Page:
Narendra Modi is moving too fast for his own party
Gujarat Chief Minister Narendra Modi had a good working weekend in New Delhi last week. And, even though the Bharatiya Janata Party’s top leadership continued to drag its feet on declaring him its prime ministerial candidate, Modi descended on the capital for the party’s National Executive and Council meetings with the air of a leader who saw the declaration as a mere formality.
Modi’s conduct at the three-day affair made his message to doubters amply clear: he would not wait for them to decide. In his address to the BJP gathering in Delhi’s Talkatora indoor stadium, in which he was supposed to speak on ‘good governance and development’, Modi virtually launched the party’s campaign for the next Lok Sabha election. Modi, in fact, took off from where he left the last time he was in New Delhi, which was late-December at the party’s Ashoka Road headquarters, where he was greeted with chants of “PM! PM!” by party workers and small-time leaders.
At that time, Modi had tom-tommed the Gujarat model as an alternative to the Manmohan Singh Government. Gujarat, he had said, was competing directly with China while the Centre was lagging far behind. Two months later, in the capital again, Modi was talking not only of the UPA Government’s failures but of flaws in the Congress party’s DNA: of a fundamental Congress-BJP clash in the offing. If the CMs of Madhya Pradesh and Chhattisgarh, Shivraj Singh Chouhan and Raman Singh, used the platform to showcase their state-level achievements, Modi addressed the gathering as the commander of a political formation going into electoral battle. This he did by launching a frontal attack on the Nehru-Gandhi dynasty.
“The Congress does not have it in its blood to do something for the country,” said Modi, “It is the Congress’ culture to sacrifice the interests of the nation for the interests of one family.” Ironically, despite his attack on the rival party’s personality cult, it would augur well for him if the typical BJP worker were to see the next Lok Sabha election as a clash of personalities at the top, as a direct contest between Modi and Rahul Gandhi, rather than smaller electoral battles fought in 542 Lok Sabha constituencies on myriad local factors apart from national issues. Such a face-off strengthens his pitch for the top slot within the BJP. Modi also knows that the rising clamour of the party rank-and-file for his leadership of the Lok Sabha campaign would force the BJP to yield sooner or later. The fact that he was singled out for special treatment all through the three-day conclave would only have reassured him of this.
Of late, there has been a striking similarity in the way BJP workers have hailed Modi as their great electoral hope and the way Congressmen have cried themselves hoarse asking for Rahul Gandhi to be granted ever more power in party affairs. Neither party is short of attention-seekers and sycophants. It is just that BJP leaders—barring a few—trying to outdo one another in praising Modi in Delhi is so novel, that every utterance is being examined for its nuances by observers.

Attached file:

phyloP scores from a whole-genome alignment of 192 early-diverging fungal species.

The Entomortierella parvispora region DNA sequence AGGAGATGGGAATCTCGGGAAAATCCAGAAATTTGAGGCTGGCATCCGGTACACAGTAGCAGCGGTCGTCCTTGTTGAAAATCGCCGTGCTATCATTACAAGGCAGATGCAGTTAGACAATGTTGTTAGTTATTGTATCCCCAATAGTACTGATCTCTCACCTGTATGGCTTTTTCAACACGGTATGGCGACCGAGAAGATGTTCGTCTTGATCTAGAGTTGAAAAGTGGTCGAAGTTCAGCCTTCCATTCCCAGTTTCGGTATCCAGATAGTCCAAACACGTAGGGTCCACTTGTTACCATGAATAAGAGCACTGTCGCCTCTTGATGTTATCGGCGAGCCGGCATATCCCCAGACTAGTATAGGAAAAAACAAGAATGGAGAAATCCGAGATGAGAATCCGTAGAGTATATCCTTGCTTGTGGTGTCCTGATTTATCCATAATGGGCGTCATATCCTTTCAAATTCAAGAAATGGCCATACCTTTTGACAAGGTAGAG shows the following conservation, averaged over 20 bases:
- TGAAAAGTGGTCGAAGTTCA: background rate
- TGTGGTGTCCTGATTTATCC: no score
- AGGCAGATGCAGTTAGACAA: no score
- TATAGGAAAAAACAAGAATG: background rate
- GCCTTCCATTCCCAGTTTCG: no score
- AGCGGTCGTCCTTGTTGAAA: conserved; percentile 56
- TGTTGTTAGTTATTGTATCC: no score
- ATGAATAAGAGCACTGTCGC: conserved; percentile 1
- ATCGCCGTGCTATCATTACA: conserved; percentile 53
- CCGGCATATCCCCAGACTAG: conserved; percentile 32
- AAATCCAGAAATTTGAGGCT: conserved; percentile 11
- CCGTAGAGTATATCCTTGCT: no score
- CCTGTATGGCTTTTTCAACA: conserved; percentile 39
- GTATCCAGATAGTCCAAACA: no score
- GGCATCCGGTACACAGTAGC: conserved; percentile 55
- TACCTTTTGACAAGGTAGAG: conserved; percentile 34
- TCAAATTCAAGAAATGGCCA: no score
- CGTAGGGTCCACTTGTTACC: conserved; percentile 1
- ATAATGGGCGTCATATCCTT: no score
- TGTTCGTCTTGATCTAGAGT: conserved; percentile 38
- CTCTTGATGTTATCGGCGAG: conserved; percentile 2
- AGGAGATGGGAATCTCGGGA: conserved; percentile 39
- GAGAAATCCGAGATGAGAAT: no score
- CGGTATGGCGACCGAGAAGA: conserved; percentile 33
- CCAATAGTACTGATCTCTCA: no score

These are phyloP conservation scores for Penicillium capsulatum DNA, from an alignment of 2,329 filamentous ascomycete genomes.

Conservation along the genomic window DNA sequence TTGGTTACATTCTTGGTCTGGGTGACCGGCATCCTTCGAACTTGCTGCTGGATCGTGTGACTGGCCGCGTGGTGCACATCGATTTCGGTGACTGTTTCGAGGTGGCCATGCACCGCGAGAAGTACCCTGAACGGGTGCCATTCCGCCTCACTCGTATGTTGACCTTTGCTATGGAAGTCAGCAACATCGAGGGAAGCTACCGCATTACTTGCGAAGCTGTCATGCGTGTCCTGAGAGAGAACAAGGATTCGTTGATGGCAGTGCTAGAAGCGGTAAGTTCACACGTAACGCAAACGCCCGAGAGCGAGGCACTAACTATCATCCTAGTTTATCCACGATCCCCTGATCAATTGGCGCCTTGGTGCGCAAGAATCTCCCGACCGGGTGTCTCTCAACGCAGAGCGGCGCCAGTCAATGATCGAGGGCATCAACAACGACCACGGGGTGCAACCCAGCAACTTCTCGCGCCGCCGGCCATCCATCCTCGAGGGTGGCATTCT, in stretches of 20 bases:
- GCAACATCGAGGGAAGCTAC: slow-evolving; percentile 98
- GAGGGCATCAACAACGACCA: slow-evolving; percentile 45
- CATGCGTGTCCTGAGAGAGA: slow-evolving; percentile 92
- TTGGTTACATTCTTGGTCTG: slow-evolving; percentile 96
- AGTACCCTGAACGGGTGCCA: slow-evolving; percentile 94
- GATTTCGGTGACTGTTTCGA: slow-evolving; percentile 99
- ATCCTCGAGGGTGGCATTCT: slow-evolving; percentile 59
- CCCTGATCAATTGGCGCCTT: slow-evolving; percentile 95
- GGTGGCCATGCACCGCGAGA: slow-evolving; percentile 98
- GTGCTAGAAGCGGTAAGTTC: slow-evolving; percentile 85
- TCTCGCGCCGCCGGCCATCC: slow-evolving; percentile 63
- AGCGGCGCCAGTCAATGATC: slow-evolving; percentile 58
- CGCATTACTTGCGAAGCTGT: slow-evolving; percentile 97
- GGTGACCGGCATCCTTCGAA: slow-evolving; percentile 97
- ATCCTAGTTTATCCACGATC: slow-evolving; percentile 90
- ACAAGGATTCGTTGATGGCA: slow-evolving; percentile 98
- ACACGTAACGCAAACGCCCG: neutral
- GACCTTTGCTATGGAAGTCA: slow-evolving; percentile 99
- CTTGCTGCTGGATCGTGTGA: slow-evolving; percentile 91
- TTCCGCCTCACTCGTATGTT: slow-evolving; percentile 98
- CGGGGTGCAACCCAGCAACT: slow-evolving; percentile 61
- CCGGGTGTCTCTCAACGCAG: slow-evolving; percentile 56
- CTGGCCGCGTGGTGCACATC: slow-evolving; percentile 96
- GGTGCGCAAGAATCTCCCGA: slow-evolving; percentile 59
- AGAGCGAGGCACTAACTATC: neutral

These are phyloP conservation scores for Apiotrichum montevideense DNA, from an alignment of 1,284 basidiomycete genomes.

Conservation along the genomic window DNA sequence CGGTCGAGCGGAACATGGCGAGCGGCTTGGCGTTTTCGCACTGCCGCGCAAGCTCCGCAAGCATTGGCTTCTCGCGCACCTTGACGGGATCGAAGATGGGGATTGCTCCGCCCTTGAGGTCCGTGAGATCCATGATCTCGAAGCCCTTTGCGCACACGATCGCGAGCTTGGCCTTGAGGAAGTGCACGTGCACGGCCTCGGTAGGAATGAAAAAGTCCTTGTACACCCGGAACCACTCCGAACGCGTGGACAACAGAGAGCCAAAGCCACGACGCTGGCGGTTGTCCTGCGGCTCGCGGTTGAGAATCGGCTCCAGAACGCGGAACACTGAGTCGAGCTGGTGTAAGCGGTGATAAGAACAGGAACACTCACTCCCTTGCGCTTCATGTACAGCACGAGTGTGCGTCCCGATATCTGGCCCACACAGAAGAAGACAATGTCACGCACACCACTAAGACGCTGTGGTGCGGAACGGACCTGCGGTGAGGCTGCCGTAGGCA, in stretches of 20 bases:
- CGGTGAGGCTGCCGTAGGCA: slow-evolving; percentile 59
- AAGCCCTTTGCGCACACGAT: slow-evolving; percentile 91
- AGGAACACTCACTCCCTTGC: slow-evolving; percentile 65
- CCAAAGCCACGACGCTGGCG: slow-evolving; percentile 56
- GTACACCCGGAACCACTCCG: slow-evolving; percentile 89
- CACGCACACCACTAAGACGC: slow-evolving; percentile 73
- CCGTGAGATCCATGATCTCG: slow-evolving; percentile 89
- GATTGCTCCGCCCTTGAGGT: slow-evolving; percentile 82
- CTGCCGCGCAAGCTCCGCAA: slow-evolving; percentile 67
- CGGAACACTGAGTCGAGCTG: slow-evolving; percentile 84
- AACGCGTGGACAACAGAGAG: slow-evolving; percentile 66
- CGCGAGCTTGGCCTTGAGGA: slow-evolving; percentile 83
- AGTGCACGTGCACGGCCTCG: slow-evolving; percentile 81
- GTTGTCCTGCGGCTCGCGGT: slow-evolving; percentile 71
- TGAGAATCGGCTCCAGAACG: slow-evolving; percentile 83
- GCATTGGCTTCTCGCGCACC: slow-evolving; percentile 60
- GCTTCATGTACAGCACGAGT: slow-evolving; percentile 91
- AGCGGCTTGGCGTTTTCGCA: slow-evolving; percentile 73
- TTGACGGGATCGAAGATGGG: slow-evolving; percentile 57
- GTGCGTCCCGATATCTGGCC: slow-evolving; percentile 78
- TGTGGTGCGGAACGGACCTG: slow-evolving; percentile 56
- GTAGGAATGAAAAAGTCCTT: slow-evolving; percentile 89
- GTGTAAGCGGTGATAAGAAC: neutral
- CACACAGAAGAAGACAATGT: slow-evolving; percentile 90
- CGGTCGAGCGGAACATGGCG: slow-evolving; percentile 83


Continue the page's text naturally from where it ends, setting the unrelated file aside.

The newly-appointed BJP President Rajnath Singh set the tone early at the Talkatora gathering by asking the 1,200-plus attendees to welcome Modi with a standing ovation. Singh also announced that he would perform the ritual of garlanding Modi on behalf of the party for his electoral successes in Gujarat. Yet, for the president of a party that senses power within sniffing distance, Singh’s inaugural speech lacked coherence. It touched a wide variety of issues, ranging from cyber attacks to Ram Setu and Swadeshi, but had little gravitas. Consider this gem: “Friends, people generally talk about naamrashi (astrology-derived name). Sometimes, nature gives the solution of a problem in the same name. For example, Rama killed Raavan, Krishna killed Kansa, Obama killed Osama, and similarly we believe that Corruption will kill Congress.”
In his speech the next day, Modi duly grabbed his opportunity to fill the void left by Singh. Instead of speaking about his achievements in Gujarat, he adopted the tactic of decoupling the Gandhi dynasty from the rest of the party, which according to him has traditionally had two sets of people: self-serving sycophants of the dynasty and those who wanted to do something for the country and eventually quit the party. “This country has had only one Prime Minister whose gotra (lineage) was not the Congress gotra. That was Atal Bihari Vajpayee. All other prime ministers have been of the Congress gotra,” he said, citing the examples of Charan Singh, Chandra Shekhar, VP Singh, IK Gujral and Deve Gowda. “Till the time they were in the Congress, they did not have a future,” he said, “After they left the Congress, they became prime ministers.”